Diet Coke makes you eat more
We all know regular Coke is full of sugar, but don’t be fooled by the diet and zero-sugar versions. They could actually make you fatter.
The difference between Diet Coke and Coke Zero 1:07
A look at the small difference between Diet Coke and Coke Zero
- August 8th 2017
- 2 years ago
- /display/newscorpaustralia.com/Web/NewsNetwork/Lifestyle – syndicated/
A new study has revealed some shocking truths about Diet Coke. Picture: George Frey/Getty/AFP Source:AFP
Diet soft drinks have raised suspicion for some time.
There have been concerns that the mix of artificial sweeteners and preservatives may have neurological implications, and questions have been raised about the impact they have on our appetite and cravings for sweet foods.
Diet soft drinks are heavily promoted as a low-calorie solution to traditional soft drinks, which contain as many as nine teaspoons of sugar per serve. The diet versions claim to offer all the satisfaction of sweet fizzy drink, minus the sugar and calories.
Now, research completed by George Washington University has thrown out the window the idea that diet soft drinks are a solution to calorie control. The study found those who regularly drank Diet Coke and other diet drinks as part of their daily diet consumed an average of 200 extra calories each day.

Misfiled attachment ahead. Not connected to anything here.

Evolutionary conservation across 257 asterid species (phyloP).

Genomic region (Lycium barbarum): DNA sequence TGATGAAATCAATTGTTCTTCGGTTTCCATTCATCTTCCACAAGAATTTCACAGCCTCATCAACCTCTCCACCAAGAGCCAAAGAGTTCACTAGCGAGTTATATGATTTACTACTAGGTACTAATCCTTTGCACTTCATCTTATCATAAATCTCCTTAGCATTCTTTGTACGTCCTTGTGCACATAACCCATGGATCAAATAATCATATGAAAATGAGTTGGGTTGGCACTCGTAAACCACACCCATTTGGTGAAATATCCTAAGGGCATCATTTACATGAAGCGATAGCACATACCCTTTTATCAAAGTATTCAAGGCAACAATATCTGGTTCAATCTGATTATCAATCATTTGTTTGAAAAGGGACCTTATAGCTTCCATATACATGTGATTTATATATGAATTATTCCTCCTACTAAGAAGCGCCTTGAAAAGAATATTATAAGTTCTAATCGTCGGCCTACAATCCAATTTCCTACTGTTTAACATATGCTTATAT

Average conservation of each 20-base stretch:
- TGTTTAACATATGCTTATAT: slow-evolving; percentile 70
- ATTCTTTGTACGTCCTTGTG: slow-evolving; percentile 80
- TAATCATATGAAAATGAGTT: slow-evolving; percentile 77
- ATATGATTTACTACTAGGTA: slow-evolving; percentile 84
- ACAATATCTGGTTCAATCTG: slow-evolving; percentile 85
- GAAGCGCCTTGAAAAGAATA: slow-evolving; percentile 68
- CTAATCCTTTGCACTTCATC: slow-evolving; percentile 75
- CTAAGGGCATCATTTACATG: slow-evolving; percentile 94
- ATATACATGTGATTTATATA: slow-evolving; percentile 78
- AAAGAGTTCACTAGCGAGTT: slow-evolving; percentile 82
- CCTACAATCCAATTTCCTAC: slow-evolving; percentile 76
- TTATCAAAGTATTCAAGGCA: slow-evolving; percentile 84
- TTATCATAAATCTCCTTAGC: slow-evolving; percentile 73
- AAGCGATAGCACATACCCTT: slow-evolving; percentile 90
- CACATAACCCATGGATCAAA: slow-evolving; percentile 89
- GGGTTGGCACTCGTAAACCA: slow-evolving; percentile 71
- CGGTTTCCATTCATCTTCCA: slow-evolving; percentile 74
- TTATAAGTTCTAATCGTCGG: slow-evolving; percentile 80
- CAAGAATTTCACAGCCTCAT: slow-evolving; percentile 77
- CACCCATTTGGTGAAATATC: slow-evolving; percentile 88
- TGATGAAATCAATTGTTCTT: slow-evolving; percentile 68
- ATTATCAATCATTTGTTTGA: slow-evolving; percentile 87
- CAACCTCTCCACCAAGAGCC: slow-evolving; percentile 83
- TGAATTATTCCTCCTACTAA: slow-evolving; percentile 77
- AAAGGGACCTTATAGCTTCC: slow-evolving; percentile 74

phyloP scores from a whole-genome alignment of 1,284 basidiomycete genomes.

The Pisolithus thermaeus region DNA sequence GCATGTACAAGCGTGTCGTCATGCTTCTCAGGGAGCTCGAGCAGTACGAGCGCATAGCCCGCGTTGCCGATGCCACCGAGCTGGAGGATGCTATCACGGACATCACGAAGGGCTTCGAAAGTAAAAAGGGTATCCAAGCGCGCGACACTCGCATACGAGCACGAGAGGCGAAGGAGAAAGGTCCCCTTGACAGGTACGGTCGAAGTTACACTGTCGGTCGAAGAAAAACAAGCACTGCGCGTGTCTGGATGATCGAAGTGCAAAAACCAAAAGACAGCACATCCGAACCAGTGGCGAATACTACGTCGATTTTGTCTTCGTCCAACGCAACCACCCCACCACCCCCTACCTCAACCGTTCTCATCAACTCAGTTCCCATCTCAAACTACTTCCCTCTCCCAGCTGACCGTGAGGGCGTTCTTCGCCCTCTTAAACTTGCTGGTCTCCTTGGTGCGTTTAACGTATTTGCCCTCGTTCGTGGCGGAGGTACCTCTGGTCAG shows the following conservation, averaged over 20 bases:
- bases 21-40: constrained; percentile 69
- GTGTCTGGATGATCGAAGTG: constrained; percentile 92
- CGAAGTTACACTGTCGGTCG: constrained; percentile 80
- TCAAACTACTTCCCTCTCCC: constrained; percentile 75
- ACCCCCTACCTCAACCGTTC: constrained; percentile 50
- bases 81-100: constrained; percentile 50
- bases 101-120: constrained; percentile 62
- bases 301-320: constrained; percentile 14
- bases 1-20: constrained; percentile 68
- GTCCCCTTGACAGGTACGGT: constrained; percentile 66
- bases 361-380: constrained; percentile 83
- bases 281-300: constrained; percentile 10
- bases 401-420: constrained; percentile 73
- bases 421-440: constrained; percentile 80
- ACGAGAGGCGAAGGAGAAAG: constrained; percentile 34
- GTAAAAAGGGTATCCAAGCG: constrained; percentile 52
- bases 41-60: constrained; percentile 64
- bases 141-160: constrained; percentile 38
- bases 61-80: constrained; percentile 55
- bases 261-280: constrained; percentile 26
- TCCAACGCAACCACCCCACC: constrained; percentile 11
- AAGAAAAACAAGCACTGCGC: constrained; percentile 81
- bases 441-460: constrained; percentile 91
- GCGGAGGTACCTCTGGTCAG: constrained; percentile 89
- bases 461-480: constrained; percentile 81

The study based its results on the diet records of more than 7000 US children and teenagers. It was found kids who regularly consumed diet soft drinks consumed an average of 196 extra calories per day, while those who consumed regular soft drink consumed an average of 312 extra calories per day. This was compared to those who consumed water as their daily fluid of choice. While the research was not specifically associated with weight gain, researchers noted that those who consumed diet soft drinks routinely also consumed more added sugars in their diet. This in turn would be predictive of a higher sugar intake overall and weight gain long term.
Don’t overdo it with Diet Coke. Source:Supplied
One of the powerful selling points of diet drinks is their low or zero sugar and calorie contents. The findings of this study suggest there does not appear to be any significant benefit from drinking diet soft drinks and that both regular and diet soft drinks impact negatively on our overall sugar and calorie intake. It also appears consuming sweet drinks — whether they contain actual sugar or a sweetener that increases the desire for sweet foods — drives consumption of extra sugars and calories. Many popular diet drink brands still use the artificial sweetener aspartame (951) as their primary sweetener. Up to 200 times sweeter than sugar itself, it is hypothesised that priming the brain to seek out this intensely sweet flavour may partially explain the relationship between drinking diet soft and then craving and eating more sweet foods and calories overall.
As is the case with many areas of our dietary intake, the reality is an occasional can of diet soft drink is unlikely to do any harm. The issue is that, for many of us, consumption builds over time. Before you know it, you are drinking multiple serves of diet drinks daily. Most importantly, the study shows it is not just about the diet soft drinks, rather the impact they have on our overall food consumption. For some reason, drinking diet drinks leads us to eat more sugar and more calories — the opposite reason why many of us choose them.
The take home message is simple. There is nothing good about soft drink — diet or regular. The less of both we drink, the better. Drink water, and you will naturally eat less and eat less sugar, which will only have positive benefits for your weight and your health.